Agnostics and Atheists Know More about Religion than Christians...


Yesterday, the Pew Forum on Religion in America released the results of its study of religious knowledge in the United States.

And the findings are... interesting. 

You can see them, and links to a test you can take yourself, here.

In essence, they findings in this study support what Alan Roxburgh notes in his book, Missional Mapmaking. Christians who actually attend our congregations are generally biblically and religiously illiterate, even on very basic questions such as "Which Bible figure is most closely with remaining obedient to God despite suffering?" (Only 34% of white, mainline Protestants in the survey could answer that one correctly-- and it was a multiple choice question!).

Slightly less than half (49%) of white, mainline Protestants could distinguish the golden rule from the Ten Commandments. That was 6 percentage points worse than the overall population, and only three percentage points higher than people who said they had no religious connections. Atheists and agnostics got that one right 62% of the time.

Maybe if we still taught the Ten Commandments, or used them in worship as part of a penitential order, those numbers might have been better?

And that wasn't the lowest score. There were two others lower than that-- one of them about Christianity, the other about Buddhism.

It also reaffirms the findings of Kenda Creasy Dean and the other researchers involved in the National Study of Youth and Religion in Almost Christian.

Neither youth nor adults are learning even the basic stories of our faith-- or much about those of other faith traditions.

In this study, the best overall scorers were Atheists, Agnostics and Jewish people. 

The first two, I suppose, are clear about what they don't believe. Judaism-- at least in its closer to Orthodox forms, still has a powerful teaching tradition.

But mainline Christians? Not so much.

Evangelicals and Mormons-- somewhat better, but only about Christian faith.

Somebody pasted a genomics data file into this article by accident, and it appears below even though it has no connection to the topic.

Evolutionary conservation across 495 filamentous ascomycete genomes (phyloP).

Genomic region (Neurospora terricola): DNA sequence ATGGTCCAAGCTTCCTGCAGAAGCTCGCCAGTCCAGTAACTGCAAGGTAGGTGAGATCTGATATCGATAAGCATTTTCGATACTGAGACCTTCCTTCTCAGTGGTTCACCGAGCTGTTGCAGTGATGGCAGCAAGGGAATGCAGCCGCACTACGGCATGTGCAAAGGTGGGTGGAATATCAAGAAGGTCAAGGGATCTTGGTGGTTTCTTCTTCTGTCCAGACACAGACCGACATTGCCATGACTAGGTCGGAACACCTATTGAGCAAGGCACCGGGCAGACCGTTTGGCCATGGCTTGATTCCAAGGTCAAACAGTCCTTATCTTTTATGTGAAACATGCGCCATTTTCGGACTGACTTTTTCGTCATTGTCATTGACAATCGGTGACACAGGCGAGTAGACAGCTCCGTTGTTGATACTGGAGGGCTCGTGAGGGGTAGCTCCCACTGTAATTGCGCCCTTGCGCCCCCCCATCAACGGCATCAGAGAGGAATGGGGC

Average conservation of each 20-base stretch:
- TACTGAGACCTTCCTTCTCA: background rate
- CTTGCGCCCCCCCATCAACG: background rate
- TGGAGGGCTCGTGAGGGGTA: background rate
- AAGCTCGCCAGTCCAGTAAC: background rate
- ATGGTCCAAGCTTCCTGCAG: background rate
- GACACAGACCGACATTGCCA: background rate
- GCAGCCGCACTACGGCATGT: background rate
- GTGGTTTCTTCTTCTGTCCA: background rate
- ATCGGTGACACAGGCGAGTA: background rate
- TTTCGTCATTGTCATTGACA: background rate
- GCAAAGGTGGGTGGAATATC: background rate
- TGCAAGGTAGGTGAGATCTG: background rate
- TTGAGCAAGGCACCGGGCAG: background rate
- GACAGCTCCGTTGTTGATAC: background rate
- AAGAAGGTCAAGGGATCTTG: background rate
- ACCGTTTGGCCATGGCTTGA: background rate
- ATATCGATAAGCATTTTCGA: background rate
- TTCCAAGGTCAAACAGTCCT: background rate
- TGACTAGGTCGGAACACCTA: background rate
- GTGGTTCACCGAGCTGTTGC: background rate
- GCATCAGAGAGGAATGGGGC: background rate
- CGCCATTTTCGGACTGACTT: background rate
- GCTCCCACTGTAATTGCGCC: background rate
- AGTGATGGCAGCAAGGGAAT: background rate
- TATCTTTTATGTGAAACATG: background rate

So what does this all mean for us seeking to be missional Christians in a mainline and mostly white denomination?

We have a charge to keep. 

Part of that charge is to teach the faith, in season and out of season. 

Certainly we teach it in actions.

But we also must teach it in words-- the stories, the people, and yes, the doctrine. Regardless of the cultural contexts in which we find ourselves, we United Methodists have doctrinal standards to teach and live out-- the Standard Sermons of John Wesley, his Notes upon the New Testament, the Articles of Religion and the Confession of Faith.

Related to all of of these, the doctrine and way of life described in the baptismal covenant.

And of course, first of all, the Bible itself. (I think you know where to find one of these!).

One of the accusations often lobbed at those of us seeking the missional way is that we're all action, no doctrine.

If that is true, it's time for us to repent.

If it's not true, it's time for us to prove the fruit of our efforts to teach-- by our deeds and our words.

There's work to do. Folks in our congregations know our stories less well than atheists and agnostics who despise them or do not find them compelling.

What will you do where you are?

Peace in Christ,

Taylor Burton-Edwards